Regents Physics - Parallel Circuits
Another basic circuit type is the parallel circuit, in which there is more than one current path. To analyze resistors in a series circuit, we found an equivalent resistance. We'll follow the same strategy in analyzing resistors in parallel.
Resistors in Parallel
Let's look at a circuit made of the same components we used in our exploration of series circuits, but now we'll connect our components so as to provide multiple current paths, creating a parallel circuit.
Notice that in this circuit, electricity can follow one of three different paths through each of the resistors. In many ways, this is similar to a river branching into three different smaller rivers. Each resistor, then, causes a potential drop (analogous to a waterfall), then the three rivers recombine before heading back to the battery, which we can think of like a pump, raising the river to a higher potential before sending it back on its looping path.
We can find the equivalent resistance of resistors in parallel using the formula:
Take care in using this equation, as it's easy to make errors in performing your calculations. Let's see if we can find the equivalent resistance for our sample circuit.
We can once again utilize a VIRP table to analyze our circuit, beginning by filling in what we know directly from the circuit diagram.
We can also see from the circuit diagram that the potential drop across each resistor must be 12V, since the ends of each resistor are held at a 12V difference by the battery.
Next, we can fill in the current through each of the individual resistors since we know the voltage drop across each resistor using Ohm's Law (I=V/R) to find I=0.006A.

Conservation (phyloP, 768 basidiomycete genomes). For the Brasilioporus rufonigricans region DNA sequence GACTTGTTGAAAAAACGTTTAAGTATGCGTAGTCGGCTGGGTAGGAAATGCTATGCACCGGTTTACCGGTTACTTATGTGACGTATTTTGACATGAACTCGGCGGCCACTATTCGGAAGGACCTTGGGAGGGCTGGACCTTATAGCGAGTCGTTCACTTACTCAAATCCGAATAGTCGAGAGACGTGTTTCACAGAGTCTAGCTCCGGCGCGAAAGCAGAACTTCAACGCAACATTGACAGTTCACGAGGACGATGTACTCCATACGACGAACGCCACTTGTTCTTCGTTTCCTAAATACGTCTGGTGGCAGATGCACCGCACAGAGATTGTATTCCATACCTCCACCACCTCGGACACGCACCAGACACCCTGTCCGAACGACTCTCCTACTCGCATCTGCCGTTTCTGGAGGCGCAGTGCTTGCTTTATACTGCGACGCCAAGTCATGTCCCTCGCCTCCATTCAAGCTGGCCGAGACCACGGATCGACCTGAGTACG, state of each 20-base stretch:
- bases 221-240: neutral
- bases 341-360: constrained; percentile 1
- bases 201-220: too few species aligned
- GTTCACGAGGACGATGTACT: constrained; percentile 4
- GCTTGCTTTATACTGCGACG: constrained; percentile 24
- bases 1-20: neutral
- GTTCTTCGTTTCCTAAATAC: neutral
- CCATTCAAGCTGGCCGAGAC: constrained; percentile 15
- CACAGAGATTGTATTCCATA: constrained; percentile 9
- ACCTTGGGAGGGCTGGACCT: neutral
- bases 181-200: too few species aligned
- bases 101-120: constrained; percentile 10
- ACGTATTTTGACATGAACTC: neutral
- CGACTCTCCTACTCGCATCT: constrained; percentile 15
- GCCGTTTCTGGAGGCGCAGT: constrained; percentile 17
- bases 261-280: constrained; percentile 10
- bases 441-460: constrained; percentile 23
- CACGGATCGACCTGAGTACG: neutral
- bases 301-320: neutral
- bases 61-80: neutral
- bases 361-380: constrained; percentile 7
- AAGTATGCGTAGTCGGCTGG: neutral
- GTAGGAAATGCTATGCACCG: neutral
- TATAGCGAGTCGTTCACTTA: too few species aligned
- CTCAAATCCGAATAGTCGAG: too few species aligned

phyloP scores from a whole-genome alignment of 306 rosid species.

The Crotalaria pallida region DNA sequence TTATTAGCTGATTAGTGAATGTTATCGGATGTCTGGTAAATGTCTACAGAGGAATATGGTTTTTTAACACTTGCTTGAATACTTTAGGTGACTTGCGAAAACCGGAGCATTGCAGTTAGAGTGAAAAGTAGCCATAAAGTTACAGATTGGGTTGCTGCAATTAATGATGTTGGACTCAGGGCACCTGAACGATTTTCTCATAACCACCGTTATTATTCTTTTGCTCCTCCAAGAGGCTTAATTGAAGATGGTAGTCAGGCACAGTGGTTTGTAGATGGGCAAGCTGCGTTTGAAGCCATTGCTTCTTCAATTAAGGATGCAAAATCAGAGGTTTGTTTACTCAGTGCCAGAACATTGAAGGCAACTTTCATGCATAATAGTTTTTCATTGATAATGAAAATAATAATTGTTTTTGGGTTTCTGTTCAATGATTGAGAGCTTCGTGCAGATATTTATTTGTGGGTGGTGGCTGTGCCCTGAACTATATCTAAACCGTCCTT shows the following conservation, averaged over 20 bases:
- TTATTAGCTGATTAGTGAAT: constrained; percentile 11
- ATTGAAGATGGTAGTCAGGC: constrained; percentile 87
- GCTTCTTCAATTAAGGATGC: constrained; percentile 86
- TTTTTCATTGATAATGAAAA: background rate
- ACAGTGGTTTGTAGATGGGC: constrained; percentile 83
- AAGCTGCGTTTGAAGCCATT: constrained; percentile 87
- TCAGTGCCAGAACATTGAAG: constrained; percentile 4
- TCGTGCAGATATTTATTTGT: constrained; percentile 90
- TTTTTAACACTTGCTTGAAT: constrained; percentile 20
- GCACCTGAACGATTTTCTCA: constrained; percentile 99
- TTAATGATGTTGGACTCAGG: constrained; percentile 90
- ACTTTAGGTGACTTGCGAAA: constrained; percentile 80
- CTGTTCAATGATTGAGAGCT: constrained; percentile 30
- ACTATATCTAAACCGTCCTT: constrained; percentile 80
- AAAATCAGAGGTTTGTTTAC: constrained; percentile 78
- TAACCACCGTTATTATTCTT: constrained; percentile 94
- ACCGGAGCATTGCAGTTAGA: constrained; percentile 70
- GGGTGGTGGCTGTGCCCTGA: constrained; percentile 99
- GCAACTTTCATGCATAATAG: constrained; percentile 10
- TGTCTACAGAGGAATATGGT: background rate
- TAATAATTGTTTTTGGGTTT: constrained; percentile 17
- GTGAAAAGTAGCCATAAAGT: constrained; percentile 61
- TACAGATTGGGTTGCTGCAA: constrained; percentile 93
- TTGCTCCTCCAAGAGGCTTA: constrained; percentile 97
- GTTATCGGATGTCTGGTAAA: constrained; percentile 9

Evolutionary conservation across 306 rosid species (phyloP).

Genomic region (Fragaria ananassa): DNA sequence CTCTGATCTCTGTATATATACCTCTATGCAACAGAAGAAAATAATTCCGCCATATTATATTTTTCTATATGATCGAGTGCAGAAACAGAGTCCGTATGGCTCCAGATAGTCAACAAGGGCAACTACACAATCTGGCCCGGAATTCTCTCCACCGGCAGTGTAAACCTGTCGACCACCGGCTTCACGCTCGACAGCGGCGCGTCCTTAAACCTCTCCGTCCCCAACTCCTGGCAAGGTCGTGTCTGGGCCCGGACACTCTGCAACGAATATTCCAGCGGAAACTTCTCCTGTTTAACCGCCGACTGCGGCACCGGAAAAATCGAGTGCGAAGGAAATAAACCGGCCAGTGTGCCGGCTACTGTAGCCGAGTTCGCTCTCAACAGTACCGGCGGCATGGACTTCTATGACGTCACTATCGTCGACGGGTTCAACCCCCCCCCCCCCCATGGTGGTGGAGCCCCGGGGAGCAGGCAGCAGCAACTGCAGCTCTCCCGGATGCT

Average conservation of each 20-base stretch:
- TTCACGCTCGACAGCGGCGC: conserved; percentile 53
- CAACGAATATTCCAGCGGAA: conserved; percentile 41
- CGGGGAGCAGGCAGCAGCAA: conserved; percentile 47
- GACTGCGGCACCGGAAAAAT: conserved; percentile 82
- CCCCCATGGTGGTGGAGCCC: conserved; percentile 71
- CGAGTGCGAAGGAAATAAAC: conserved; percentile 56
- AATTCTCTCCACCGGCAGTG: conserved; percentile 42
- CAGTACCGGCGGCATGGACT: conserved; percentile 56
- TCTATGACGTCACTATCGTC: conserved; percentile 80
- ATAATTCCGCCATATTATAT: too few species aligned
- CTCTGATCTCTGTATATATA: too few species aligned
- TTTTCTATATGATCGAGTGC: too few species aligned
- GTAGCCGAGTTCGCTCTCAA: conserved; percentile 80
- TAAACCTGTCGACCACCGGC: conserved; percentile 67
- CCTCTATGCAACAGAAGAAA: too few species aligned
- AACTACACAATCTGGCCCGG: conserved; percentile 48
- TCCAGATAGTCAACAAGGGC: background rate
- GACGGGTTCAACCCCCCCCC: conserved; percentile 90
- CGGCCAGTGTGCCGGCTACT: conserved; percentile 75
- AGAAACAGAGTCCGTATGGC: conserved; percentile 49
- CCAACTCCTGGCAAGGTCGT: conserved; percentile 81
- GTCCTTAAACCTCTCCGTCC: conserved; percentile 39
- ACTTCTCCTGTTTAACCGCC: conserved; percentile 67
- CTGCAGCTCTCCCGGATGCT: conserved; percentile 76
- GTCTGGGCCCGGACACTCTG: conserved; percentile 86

Using Kirchhoff's Current Law, we can see that if 0.006A flows through each of the resistors, these currents all come together to form a total current of 0.018A.
Because each of the three resistors has the same resistance, it only makes sense that the current would be split evenly between them. And we can confirm our earlier calculation about the equivalent resistance by calculating the total resistance of the circuit using Ohm's Law: .
Finally, we can finish our VIRP table using any of the three applicable equations for power dissipation to find:
Note that for resistors in parallel, the equivalent resistance is always less than the resistance of any of the individual resistors. The potential difference across each of the resistors in parallel is the same, and the current through each of the resistors adds up to the total current. This is summarized for you on the reference table:
Let's take a look at a basic parallel circuit analysis problem:
In similar fashion, we should also be able to construct circuit diagrams from descriptions of the circuit:
Let's take a look at a final sample problem, this time involving the use of ammeters in the analysis of our parallel circuit: